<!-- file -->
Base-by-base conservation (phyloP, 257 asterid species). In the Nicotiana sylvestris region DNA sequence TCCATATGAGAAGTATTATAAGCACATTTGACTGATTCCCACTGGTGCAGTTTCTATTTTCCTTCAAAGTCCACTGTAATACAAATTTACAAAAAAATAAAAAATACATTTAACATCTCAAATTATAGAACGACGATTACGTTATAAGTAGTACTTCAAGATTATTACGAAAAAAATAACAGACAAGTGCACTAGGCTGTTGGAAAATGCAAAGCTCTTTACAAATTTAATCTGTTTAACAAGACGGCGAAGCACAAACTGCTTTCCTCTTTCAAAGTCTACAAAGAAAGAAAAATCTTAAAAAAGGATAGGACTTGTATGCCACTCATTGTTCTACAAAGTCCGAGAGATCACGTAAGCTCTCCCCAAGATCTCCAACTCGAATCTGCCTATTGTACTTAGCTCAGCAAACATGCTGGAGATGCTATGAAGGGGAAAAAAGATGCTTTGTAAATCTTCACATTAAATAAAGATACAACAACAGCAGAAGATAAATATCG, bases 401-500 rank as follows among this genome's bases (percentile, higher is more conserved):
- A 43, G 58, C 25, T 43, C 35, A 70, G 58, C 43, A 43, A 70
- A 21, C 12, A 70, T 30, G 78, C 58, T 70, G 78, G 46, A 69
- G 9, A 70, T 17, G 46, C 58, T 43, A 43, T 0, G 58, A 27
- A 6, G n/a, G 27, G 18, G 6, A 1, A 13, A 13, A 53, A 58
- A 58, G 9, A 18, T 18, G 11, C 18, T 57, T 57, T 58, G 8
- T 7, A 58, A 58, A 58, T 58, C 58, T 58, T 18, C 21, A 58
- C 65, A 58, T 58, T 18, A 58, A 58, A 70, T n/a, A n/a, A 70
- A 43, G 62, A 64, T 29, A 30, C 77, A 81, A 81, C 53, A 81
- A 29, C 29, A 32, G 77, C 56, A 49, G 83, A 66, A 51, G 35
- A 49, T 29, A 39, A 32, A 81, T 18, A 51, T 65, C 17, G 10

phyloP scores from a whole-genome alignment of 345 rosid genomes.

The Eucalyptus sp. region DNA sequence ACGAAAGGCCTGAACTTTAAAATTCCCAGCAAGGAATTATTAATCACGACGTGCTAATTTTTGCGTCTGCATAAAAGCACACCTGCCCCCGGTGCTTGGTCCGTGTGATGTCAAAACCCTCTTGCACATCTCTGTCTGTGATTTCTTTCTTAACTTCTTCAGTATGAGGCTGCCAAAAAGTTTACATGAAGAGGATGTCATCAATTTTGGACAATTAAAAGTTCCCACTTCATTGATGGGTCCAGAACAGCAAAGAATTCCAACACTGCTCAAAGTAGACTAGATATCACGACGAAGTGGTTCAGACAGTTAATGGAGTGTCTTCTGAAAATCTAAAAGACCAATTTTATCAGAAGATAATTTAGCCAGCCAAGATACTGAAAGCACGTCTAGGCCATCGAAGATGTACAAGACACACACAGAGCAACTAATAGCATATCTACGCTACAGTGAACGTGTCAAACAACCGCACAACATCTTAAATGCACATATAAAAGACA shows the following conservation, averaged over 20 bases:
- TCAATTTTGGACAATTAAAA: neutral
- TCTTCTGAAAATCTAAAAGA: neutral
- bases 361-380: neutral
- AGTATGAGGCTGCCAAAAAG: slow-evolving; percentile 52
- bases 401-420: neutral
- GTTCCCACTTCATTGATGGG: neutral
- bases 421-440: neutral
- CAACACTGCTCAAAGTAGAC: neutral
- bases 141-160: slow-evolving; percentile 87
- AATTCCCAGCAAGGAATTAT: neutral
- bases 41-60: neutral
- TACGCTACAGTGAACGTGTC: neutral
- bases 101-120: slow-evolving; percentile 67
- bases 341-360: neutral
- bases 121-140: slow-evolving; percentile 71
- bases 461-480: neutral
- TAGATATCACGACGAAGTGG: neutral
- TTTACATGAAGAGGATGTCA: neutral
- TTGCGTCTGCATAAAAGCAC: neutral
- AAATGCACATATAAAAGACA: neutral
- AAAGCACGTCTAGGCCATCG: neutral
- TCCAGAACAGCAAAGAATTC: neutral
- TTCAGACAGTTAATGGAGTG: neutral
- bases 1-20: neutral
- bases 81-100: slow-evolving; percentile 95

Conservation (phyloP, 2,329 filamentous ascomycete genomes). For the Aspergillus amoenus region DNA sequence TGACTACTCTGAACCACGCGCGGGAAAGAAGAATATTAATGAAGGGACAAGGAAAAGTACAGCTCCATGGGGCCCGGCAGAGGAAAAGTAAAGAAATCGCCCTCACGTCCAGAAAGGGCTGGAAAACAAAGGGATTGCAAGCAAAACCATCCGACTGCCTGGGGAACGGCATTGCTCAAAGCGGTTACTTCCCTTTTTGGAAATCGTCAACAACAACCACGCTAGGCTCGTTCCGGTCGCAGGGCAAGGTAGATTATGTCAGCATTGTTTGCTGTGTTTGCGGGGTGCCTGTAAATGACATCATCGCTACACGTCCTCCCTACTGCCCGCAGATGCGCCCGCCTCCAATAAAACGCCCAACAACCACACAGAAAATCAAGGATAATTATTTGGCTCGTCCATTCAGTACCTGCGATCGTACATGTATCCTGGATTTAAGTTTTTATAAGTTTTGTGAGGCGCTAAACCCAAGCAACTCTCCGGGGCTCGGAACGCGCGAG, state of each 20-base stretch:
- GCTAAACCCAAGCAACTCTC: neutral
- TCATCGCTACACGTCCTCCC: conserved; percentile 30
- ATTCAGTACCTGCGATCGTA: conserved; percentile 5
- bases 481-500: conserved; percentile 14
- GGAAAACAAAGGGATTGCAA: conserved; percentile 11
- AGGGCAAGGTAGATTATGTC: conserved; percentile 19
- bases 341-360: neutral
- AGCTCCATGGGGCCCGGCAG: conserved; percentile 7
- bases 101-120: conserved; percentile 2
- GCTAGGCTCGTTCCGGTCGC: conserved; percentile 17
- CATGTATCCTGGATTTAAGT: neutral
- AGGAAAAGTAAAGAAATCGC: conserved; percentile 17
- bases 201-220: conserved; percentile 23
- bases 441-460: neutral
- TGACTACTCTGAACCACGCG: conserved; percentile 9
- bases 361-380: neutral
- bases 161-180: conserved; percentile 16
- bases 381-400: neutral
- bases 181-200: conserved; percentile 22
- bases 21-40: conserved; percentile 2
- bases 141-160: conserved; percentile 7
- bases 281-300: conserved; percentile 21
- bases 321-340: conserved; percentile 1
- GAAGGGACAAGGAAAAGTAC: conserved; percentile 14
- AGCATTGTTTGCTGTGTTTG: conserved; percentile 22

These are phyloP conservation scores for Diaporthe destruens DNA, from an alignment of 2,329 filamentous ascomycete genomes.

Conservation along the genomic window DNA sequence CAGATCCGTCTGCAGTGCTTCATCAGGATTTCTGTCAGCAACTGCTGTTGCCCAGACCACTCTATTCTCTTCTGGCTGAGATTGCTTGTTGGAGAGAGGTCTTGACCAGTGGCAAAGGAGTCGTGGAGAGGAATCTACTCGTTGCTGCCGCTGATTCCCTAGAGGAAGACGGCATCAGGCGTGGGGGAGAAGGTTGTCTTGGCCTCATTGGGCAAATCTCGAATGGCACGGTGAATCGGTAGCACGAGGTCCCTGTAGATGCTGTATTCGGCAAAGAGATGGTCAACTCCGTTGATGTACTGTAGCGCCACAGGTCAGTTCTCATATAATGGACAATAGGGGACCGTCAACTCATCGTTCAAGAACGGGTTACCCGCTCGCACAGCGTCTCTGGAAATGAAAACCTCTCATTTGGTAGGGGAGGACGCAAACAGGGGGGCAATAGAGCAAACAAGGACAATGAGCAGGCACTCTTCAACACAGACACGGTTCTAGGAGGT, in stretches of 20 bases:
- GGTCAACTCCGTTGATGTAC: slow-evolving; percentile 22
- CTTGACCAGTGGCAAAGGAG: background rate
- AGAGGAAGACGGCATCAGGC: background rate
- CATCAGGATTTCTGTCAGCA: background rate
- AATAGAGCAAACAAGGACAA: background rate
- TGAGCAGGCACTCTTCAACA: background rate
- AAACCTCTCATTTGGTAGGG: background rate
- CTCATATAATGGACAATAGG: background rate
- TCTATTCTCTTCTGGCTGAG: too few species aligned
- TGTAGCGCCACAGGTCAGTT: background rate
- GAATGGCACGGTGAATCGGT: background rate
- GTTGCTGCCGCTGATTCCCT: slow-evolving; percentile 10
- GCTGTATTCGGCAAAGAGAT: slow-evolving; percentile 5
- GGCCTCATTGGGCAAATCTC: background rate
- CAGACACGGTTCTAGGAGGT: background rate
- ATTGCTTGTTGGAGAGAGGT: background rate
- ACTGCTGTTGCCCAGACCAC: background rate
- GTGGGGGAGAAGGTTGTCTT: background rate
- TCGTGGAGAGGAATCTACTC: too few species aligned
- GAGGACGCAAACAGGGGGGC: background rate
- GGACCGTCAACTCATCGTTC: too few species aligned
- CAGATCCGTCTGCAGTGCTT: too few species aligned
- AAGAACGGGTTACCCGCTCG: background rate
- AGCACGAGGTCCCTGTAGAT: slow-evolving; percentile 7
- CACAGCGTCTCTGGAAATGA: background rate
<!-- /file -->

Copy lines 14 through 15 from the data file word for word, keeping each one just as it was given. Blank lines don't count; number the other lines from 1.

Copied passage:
- TCAATTTTGGACAATTAAAA: neutral
- TCTTCTGAAAATCTAAAAGA: neutral